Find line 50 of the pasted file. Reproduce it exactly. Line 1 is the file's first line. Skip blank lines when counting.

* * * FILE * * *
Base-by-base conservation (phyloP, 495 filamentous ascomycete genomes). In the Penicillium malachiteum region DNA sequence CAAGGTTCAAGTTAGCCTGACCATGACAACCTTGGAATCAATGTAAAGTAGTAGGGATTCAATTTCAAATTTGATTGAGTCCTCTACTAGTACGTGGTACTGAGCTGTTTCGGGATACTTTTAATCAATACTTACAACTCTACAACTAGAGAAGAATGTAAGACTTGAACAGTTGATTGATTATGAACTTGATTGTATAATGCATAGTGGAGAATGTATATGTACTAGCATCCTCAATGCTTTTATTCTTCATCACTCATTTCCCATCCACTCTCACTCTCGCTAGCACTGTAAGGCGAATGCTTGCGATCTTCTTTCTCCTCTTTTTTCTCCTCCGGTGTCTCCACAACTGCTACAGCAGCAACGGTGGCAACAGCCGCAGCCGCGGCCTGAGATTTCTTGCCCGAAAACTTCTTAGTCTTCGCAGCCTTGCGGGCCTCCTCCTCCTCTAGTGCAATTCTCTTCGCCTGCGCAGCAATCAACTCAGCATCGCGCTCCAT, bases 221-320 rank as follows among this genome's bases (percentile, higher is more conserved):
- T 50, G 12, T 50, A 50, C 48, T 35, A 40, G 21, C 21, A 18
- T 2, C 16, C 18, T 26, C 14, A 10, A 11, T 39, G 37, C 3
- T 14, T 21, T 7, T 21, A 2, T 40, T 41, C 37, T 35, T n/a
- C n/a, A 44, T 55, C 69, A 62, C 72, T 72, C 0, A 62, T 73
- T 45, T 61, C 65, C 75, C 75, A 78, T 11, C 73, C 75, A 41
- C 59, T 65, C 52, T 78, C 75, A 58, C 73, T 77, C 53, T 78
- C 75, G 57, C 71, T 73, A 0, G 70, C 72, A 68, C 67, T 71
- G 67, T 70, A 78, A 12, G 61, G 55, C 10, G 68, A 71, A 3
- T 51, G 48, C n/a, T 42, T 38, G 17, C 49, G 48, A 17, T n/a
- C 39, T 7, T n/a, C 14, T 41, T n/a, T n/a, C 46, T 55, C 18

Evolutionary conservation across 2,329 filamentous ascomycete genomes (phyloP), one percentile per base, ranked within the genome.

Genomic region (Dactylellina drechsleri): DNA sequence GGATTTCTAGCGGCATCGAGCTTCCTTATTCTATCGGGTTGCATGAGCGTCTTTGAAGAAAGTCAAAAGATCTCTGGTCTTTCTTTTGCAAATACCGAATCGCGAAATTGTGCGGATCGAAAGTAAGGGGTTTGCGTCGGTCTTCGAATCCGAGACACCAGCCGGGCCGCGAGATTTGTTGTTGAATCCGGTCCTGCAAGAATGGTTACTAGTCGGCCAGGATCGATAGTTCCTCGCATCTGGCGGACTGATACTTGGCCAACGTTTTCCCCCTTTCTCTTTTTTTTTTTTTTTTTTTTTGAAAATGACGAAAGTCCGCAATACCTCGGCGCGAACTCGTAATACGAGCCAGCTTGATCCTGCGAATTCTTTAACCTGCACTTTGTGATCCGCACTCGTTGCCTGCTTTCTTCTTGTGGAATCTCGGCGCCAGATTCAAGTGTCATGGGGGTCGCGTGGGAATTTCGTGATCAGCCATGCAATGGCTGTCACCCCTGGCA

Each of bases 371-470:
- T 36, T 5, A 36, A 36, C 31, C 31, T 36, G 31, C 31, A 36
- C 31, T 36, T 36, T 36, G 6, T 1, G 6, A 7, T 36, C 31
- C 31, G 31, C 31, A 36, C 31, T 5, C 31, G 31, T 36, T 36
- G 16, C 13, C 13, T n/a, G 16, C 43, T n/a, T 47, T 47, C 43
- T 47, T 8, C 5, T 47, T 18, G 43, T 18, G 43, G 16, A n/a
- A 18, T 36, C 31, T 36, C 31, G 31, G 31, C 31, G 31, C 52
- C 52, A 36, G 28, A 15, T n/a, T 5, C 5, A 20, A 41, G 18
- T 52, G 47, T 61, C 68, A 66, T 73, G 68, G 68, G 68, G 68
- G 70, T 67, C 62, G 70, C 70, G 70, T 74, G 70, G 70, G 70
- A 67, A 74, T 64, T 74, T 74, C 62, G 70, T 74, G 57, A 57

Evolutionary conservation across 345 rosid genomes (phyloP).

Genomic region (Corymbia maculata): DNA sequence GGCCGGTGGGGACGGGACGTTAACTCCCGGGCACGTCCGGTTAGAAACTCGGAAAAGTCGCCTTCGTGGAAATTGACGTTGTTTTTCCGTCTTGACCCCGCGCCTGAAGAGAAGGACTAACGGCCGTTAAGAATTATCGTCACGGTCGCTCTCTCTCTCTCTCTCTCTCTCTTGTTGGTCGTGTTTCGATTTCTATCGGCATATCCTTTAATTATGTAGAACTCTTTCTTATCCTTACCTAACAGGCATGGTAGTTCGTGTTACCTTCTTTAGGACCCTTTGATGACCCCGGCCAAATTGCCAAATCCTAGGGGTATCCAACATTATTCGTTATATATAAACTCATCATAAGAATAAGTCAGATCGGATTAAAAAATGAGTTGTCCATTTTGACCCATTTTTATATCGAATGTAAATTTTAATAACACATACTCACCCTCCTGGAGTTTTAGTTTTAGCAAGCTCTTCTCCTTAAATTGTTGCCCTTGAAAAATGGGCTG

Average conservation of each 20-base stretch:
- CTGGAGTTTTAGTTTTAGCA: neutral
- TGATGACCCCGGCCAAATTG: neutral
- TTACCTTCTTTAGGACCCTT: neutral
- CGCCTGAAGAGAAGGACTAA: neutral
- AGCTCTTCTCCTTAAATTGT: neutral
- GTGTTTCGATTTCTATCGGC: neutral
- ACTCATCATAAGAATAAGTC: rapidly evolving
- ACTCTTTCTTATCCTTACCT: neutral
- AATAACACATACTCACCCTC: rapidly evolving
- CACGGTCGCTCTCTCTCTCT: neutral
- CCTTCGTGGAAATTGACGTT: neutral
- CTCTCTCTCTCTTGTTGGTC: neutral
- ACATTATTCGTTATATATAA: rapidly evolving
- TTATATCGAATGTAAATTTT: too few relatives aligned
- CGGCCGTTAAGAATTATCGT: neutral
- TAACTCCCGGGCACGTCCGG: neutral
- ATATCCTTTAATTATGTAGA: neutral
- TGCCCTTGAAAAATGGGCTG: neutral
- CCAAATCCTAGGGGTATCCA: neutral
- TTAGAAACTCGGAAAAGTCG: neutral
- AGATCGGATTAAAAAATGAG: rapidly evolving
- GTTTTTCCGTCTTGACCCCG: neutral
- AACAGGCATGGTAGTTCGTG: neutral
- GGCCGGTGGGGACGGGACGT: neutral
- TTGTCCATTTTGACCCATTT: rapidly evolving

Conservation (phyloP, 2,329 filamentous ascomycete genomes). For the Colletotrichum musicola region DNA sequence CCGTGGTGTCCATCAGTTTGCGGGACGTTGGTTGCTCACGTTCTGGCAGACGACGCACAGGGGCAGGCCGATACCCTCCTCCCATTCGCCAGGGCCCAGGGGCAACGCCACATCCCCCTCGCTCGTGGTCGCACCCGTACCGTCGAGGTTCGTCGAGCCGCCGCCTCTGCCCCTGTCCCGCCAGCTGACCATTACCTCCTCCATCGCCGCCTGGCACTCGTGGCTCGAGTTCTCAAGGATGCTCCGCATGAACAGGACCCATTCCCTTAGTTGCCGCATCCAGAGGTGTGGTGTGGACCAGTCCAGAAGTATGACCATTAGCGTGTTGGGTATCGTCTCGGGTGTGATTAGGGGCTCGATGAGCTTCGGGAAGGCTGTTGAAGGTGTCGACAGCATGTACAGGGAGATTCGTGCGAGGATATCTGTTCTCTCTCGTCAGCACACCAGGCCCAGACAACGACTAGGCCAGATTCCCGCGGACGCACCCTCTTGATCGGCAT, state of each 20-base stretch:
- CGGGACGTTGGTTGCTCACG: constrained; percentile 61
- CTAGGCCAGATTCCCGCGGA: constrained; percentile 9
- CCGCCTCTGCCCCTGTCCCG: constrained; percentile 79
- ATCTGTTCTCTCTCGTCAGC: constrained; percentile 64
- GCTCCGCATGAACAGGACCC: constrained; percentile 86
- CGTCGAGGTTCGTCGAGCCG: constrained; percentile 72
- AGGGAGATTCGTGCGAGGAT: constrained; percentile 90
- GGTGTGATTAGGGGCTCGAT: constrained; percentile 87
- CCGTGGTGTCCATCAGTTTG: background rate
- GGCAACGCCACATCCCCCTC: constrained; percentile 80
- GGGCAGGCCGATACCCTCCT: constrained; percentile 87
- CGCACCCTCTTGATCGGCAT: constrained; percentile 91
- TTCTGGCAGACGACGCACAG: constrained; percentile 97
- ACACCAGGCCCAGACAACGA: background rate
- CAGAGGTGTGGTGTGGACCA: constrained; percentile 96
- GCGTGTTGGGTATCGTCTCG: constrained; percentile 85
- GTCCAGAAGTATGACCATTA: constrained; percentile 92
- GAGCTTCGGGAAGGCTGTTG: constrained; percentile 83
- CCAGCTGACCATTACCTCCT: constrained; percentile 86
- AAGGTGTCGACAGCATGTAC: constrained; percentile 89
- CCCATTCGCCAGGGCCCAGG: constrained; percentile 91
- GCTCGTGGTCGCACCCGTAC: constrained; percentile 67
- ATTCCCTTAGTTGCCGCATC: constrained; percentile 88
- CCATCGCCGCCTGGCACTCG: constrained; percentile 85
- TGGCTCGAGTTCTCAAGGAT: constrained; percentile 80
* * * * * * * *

- AACAGGCATGGTAGTTCGTG: neutral